Is the ASVAB Hard?

Is the ASVAB Hard?

If the ASVAB is in your future, you may be wondering, “Is the ASVAB hard?” While the difficulty level of any test is subjective, the ASVAB isn’t unreasonably difficult, especially when you prepare for the test in advance. Now we know what you’re thinking—where do you even start studying for an exam with nine sections? Great question! We’ll break it down for you so you can study smart and get the ASVAB score you want the first time around.

What’s on the ASVAB?

If you do a quick social media search asking if the ASVAB is hard, you’ll find all sorts of opinions—everything ranging from “It was one of the easiest tests I took in my life!” to “What even was that?!” You’ll find many subjects you’re likely already familiar with on the ASVAB, such as General Science, Mathematics Knowledge, Arithmetic Reasoning, Paragraph Comprehension, and Word Knowledge. While some of those sections may sound complicated, they are basically just the science, math, and English you’ve already learned in school. The four remaining sections—Electronics Information, Auto and Shop Information, Mechanical Comprehension, and Assembling Objects—may be less familiar.


How are ASVAB Scores Calculated?

There are four sections that are critical for anyone taking the ASVAB: Arithmetic Reasoning, Word Knowledge, Paragraph Comprehension, and Mathematics Knowledge. These four sections make up what is known as your AFQT Score, and what people are referring to when they tell you what score they received on the ASVAB. To calculate your AFQT score, the military combines your Word Knowledge and Paragraph Comprehension scores into a Verbal Expression Score (VE), and then adds that to your Mathematics Knowledge and Arithmetic Reasoning score to form a AFQT raw score. This raw score is then translated into a percentile score that compares your result to a group of 6,000 others. So if you receive a percentile score of 82, that means you did better than 82% of the people in your comparison group.

In addition to AFQT scores, service composite scores (often referred to as line scores) are used to determine where a test-taker may excel in certain military jobs. The sections of the ASVAB that make up a line score depend on the military branch and the specific military job. For example, line scores for a Skilled Technician in the Marines focus on achievements in General Science, Verbal Expression, Mathematics Knowledge, and Mechanical Comprehension, whereas a Surveillance and Communications MOS in the Army focuses on Verbal Expression, Arithmetic Reasoning, Auto and Shop, and Mechanical Comprehension scores.

How to Study for the ASVAB

If you have the time and love to learn, the most obvious answer is to study all the ASVAB material you can get your hands on for as long as you can. However, if you’re a real person with a life outside of academic pursuits, that answer might not be very practical.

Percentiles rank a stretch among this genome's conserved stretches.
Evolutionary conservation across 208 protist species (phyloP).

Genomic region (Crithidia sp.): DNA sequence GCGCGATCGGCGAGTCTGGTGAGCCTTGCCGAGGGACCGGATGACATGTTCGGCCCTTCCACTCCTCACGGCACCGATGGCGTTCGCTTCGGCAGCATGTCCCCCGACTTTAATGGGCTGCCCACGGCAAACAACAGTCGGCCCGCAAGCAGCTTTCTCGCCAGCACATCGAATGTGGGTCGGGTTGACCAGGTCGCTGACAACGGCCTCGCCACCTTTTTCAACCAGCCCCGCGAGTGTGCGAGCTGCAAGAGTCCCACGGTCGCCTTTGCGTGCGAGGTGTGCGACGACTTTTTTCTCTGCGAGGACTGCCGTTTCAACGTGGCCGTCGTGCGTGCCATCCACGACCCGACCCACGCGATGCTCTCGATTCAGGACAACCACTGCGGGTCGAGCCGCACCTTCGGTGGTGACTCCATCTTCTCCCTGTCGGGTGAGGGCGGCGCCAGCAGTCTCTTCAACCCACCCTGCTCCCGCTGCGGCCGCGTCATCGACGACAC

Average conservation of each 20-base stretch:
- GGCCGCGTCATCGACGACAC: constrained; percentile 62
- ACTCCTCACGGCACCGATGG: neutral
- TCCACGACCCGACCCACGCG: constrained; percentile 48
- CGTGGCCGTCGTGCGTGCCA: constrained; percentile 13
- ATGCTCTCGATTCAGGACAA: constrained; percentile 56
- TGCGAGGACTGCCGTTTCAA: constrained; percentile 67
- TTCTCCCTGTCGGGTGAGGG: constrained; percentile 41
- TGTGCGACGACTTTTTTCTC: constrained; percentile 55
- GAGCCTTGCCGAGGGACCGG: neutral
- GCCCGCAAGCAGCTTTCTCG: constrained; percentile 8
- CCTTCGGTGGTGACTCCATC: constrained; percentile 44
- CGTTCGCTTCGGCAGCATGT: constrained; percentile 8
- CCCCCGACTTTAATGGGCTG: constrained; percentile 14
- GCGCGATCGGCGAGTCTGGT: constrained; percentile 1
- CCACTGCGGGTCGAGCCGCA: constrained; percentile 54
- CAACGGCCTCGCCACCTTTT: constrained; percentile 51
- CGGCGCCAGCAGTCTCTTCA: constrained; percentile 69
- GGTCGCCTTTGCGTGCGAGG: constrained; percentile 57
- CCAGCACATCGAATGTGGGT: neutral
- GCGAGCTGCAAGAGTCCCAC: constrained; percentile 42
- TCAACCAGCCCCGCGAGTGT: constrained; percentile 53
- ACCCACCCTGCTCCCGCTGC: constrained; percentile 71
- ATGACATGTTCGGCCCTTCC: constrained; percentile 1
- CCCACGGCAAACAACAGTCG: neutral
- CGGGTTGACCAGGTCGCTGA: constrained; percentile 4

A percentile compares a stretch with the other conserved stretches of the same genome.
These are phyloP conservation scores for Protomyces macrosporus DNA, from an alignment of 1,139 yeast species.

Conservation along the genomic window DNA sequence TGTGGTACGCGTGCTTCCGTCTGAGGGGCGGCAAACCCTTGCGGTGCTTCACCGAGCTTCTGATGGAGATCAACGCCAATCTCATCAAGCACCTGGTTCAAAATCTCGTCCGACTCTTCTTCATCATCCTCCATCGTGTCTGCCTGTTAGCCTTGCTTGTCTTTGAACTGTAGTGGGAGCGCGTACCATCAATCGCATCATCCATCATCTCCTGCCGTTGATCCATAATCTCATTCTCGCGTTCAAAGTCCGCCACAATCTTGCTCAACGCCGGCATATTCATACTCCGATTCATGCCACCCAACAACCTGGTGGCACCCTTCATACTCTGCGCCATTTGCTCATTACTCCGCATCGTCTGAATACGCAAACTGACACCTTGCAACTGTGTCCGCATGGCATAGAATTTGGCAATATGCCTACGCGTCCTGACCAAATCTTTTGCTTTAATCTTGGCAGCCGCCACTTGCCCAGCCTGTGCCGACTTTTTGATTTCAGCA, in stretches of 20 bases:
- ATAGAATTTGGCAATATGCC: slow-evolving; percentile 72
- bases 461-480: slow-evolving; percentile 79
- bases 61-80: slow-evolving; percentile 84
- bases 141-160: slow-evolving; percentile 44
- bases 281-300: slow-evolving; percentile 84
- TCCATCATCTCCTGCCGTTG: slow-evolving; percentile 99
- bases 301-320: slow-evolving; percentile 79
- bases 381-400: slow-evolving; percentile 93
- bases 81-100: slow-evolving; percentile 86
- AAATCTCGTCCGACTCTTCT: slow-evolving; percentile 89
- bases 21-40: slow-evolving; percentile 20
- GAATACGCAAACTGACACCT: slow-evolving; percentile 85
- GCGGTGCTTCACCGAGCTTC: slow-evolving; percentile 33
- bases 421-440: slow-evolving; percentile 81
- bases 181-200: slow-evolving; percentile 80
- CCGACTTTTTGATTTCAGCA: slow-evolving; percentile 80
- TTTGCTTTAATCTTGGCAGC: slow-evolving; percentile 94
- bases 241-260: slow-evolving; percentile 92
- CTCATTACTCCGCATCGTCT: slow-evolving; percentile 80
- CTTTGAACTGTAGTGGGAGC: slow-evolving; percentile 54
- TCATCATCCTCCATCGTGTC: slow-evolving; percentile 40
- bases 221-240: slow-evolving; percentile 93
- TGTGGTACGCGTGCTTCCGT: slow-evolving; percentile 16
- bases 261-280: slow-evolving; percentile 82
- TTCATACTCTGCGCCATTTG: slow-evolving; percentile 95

• Your best study plan depends on a variety of factors: your own personal academic strengths and weaknesses, the branch of the military you’re interested in, and the military job you’re hoping to have.

  • If you’re short on time, at the absolute minimum, you should study for the four sections that make up your AFQT. Take ASVAB practice tests to get a feel for what the questions will look like and how difficult they might be.

  • Brush up on concepts you might be unfamiliar with or totally forgot (who has the brain space to remember all those 10th grade math formulas?) by reading textbooks or more curated ASVAB study guides.

  • If you are really short on time and want a quick test of your knowledge, ASVAB flashcards can help clue you in to terms and concepts you need to know for test day.

  • Focus on any weaknesses. If you’re very strong in English but not so great in math, focusing on the two math sections will likely help boost your score overall, and the reverse is true if you’re great with numbers but find subjects like English and reading unbearably hard.

  • Beyond studying for the English and math components of the test, where you focus energies next depends on your individual situation. Are you a student with no idea what military branch or jobs you’d be interested in taking the Career Exploration Program version of the ASVAB? It’s probably a good idea to study harder for AFQT sections, and then divide your time studying for the others evenly to see where your scores end up. If you do really well in General Science but horrible in Mechanical Comprehension, that may influence what types of military jobs you look at pursuing in the future.

  • If you’re taking an Enlistment Testing Program ASVAB, you will want to both nail your AFQT sections and do well in the subjects that are a part of the line scores for jobs you may be interested in. If you’re really hoping for an Electronics job in the Army, you would want to study for the four AFQT sections, General Science, and Electronics Information.

  • If you haven’t already, it’s worth contacting a recruiter to discuss some job options for the branch you’re interested in so you can better focus your energies studying for test day.

So while it may not be the easiest test you’ll ever take (hey, there’s a reason why the United States military is the most elite in the world!), the ASVAB is not unbearably hard. With some advanced preparation and a smart study focus, you can get the ASVAB score you want on the first try—and get a military job you’ll love for the rest of your life!

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